The Gloves Are Off: Google Responds to the EU’s Antitrust Charges
Earlier this week, we reported on a source that indicated that Google was on the verge of being handed an antitrust suit by the European Commission. Today, the rumors came to fruition: the European Commission officially handed Google a “statement of objections” due to their belief that Google was in violation of EU antitrust statutes by abusing its dominant market position to restrict competition. Our previous report covered the gist of the argument laid out against Google, but to summarize:
“The basic gist of all the events leading up to the aforementioned charges starts off with the MADA (Mobile Application Distribution Agreement). One such MADA with Samsung is present here. The MADA dictates that in order to package a Google app in an OEM phone, they must include all of Google’s apps and services, as mentioned by Google. This usually extends onto the OEM decision to bundle the Google Play Store on Android, which is an open source OS. So, if you wish to put the Play Store on the device, you need to pre-install the rest of the application suite as well.”
In addition, as laid out in the official report itself:
“…if a manufacturer wishes to pre-install Google proprietary apps, including Google Play Store and Google Search, on any of its devices, Google requires it to enter into an “Anti-Fragmentation Agreement” that commits it not to sell devices running on Android forks.
Google has granted significant financial incentives to some of the largest smartphone and tablet manufacturers as well as mobile network operators on condition that they exclusively pre-install Google Search on their devices.”
What could happen if Google is found to be in violation? Google could face charges of up to $7.4b (about 10% of its revenue in 2015) and the ending of Google’s current alleged anti-competitive business practices. Such a finding could create a precedent that sparks similar suits across the world. Clearly, the allegations here are quite serious and the potential ramifications enormous for Google. The European Commission gave Google 12 weeks time to respond to the statement of objections before deciding how to proceed.
However, Google has wasted no time in responding to the Commission’s allegations and today has has issued a statement titled “Android’s Model of Open Innovation” laying out their argument for why their business practices are not anti-competitive. The statement is short, but it lays out some pretty clear arguments in defense of Google.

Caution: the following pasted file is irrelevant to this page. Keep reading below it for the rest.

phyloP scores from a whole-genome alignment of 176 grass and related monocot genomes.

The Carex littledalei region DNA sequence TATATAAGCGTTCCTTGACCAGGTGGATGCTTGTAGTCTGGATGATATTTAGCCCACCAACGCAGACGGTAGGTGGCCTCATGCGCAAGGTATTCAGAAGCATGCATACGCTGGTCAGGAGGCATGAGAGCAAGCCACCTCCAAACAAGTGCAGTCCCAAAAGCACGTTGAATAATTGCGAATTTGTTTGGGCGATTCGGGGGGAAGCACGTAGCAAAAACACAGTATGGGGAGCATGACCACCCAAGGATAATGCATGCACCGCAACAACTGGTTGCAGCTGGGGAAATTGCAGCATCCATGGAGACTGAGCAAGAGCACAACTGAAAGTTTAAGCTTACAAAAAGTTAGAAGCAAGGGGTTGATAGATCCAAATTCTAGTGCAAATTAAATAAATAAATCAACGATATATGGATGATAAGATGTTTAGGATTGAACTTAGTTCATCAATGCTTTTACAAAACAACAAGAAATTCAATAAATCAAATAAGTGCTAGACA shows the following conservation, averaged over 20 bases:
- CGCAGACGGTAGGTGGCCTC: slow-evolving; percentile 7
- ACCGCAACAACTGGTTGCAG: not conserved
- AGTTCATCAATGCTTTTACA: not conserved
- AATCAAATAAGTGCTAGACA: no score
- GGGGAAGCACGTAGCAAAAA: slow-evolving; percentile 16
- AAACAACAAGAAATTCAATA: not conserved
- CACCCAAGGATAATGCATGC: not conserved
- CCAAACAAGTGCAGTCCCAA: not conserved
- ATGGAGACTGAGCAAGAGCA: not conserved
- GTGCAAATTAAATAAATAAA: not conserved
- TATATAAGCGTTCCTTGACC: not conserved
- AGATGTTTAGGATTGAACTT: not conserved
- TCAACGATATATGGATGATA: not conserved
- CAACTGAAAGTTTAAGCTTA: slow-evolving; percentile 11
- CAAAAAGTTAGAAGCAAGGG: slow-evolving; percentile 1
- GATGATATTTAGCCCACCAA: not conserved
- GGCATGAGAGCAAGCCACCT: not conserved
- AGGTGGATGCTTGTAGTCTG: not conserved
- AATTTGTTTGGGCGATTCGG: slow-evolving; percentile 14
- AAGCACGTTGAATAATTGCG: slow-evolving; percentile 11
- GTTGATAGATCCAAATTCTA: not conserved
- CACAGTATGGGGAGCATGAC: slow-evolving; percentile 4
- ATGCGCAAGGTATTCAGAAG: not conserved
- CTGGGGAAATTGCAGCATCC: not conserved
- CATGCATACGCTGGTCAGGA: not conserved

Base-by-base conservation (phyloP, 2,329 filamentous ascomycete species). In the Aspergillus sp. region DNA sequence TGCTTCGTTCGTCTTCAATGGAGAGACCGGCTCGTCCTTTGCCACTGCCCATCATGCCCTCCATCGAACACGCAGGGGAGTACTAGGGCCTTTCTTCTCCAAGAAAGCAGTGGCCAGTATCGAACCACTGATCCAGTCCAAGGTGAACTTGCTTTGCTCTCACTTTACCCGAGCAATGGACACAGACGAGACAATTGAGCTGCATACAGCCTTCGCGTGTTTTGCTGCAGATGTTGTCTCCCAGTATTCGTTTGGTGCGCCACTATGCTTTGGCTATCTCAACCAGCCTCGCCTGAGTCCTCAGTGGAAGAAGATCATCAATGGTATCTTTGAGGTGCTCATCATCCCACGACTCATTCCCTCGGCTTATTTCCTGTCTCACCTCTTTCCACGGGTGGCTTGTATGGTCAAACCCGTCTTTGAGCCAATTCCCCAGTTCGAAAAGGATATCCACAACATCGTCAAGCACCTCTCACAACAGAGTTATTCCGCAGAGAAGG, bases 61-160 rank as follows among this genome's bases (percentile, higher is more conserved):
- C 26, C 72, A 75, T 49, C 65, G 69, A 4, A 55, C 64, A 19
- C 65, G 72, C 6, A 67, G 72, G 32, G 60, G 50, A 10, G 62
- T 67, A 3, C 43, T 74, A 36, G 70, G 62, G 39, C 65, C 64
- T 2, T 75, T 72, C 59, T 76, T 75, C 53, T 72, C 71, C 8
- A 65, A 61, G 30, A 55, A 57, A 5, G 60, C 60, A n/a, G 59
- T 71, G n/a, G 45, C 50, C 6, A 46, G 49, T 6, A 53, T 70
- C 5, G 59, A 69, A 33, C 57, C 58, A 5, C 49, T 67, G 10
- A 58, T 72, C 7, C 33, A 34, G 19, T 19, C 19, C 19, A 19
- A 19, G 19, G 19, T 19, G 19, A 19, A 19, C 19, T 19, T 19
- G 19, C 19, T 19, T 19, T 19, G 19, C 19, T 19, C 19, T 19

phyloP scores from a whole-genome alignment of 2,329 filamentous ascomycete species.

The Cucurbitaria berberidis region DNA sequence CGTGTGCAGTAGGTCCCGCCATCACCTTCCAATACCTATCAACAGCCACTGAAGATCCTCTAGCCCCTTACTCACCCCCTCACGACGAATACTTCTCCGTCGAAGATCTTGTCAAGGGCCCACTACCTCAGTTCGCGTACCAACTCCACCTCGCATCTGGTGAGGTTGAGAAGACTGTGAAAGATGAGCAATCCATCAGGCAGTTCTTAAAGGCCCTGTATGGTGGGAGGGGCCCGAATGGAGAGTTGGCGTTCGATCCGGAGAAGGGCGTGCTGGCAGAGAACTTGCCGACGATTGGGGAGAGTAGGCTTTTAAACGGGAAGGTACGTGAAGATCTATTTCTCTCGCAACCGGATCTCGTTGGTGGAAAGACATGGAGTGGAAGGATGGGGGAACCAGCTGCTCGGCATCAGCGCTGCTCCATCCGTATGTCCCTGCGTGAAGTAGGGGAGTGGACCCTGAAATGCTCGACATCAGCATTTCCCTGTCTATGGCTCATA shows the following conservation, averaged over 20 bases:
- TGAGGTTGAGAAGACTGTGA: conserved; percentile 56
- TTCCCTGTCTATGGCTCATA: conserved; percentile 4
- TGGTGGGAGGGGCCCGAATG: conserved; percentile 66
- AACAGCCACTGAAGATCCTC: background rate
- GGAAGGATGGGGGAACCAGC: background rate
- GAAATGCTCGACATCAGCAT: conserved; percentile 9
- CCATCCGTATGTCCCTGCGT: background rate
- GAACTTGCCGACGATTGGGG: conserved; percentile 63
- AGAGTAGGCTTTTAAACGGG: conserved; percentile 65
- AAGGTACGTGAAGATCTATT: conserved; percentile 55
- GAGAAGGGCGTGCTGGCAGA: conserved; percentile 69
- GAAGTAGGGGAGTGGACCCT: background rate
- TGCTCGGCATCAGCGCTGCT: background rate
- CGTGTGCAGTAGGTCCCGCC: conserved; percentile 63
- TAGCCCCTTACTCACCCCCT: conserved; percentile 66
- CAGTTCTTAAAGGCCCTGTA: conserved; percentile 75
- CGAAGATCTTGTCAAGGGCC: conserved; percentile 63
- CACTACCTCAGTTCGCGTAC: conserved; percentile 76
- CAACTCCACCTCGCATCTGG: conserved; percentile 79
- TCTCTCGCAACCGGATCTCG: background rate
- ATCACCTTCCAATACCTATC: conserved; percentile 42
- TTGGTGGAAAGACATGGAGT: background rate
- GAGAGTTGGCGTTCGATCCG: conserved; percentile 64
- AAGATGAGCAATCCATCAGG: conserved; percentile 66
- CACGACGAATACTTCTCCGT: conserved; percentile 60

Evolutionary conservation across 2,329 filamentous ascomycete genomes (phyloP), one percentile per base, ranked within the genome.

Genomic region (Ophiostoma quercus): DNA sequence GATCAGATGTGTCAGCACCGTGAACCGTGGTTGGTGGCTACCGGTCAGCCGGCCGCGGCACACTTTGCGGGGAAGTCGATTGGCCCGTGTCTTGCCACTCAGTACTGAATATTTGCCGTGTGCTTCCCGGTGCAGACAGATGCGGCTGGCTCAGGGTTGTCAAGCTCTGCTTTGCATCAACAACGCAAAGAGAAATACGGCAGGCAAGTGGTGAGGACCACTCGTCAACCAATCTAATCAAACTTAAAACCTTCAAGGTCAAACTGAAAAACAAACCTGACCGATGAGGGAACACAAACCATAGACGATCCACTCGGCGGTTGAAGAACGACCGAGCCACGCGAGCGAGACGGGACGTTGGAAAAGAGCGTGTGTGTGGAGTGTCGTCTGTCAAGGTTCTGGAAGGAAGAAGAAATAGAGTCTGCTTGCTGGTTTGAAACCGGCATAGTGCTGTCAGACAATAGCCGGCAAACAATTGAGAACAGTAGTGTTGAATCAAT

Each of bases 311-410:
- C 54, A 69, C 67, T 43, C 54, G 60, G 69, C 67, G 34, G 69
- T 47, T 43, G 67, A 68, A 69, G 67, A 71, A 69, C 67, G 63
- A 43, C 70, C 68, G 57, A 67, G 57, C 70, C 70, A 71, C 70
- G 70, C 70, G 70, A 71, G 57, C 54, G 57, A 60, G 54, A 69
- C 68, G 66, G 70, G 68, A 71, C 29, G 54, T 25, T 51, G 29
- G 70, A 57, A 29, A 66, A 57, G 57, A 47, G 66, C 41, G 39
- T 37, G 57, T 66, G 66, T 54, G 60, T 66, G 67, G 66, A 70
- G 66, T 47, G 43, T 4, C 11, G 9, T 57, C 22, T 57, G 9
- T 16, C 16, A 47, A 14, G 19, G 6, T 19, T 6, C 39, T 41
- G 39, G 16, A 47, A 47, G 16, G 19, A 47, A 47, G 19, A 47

- First of all, Google states that their partner agreements are simply voluntary and that any OEM can build, modify, and ship Android as they please (and they’ve pointed to Amazon as an example of this).
- Second, Google argues that their Compatibility Test Suite is imperative for the health of the Android ecosystem as it is in the end-user’s best interests for apps to work flawlessly across the spectrum of devices on the market.
- Next, Google argues that the installation of Google services is entirely voluntary on the part of the OEM and that they can freely ship devices with pre-installed apps from third-parties (such as Microsoft or Facebook).
- Google then argues that it is necessary for them to bundle their Google services to offset the R&D costs for Android.
- Finally, Google argues that end-users are free to download and install new apps on their own, and they point to apps such as Instagram or Snapchat as examples.
Google’s arguments rely on the idea that bundling and usage of its services is not a necessity, however, the European Commission argues that the market pressure to pre-install Google’s apps basically kills any chance a third party can compete with Google on the search front. For now, Google is denying that OEMs are basically forced to bundle Google Apps in order to be competitive, and their strongest argument for why this is the case comes from the likes of Amazon who have successfully created their own ecosystem. The European Commission will need to prove that Google’s mandatory all-or-nothing Google Apps packaging stifles competition.
Did you find Google’s arguments compelling? Let us know your thoughts below!